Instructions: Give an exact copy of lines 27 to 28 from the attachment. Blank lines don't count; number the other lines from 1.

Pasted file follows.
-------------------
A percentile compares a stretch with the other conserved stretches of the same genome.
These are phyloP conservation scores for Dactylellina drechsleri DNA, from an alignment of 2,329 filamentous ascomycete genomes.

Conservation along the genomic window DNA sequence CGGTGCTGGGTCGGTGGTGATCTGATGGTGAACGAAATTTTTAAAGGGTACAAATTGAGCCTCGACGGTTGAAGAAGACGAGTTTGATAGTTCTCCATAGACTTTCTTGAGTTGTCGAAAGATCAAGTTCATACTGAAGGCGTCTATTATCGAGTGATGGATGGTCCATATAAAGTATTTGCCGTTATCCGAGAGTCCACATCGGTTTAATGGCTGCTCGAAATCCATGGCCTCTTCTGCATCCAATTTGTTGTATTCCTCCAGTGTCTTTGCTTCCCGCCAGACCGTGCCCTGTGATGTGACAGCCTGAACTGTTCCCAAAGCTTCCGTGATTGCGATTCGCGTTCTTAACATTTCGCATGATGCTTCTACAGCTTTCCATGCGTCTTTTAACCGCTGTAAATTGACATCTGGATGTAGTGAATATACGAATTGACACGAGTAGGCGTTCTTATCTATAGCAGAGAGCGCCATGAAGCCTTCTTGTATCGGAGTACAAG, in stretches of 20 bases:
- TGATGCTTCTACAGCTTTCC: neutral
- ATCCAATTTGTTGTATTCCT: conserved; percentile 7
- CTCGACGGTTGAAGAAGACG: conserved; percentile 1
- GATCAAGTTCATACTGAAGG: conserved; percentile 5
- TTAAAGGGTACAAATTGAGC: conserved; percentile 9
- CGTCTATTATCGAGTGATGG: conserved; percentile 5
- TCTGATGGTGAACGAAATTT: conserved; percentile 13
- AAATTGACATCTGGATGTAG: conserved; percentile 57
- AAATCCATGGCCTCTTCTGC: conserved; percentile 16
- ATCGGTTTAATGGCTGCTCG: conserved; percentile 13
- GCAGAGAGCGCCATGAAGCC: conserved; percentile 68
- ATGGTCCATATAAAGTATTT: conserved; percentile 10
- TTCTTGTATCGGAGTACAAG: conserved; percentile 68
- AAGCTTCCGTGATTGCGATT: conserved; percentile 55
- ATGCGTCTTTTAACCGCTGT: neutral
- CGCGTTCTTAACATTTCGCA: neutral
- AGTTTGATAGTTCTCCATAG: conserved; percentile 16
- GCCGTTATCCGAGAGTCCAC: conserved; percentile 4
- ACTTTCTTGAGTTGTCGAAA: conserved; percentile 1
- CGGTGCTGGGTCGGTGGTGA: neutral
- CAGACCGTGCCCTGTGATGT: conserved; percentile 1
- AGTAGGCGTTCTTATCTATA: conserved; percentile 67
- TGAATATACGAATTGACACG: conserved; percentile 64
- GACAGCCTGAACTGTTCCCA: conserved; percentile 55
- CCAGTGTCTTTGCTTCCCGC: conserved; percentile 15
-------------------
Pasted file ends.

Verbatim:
- GACAGCCTGAACTGTTCCCA: conserved; percentile 55
- CCAGTGTCTTTGCTTCCCGC: conserved; percentile 15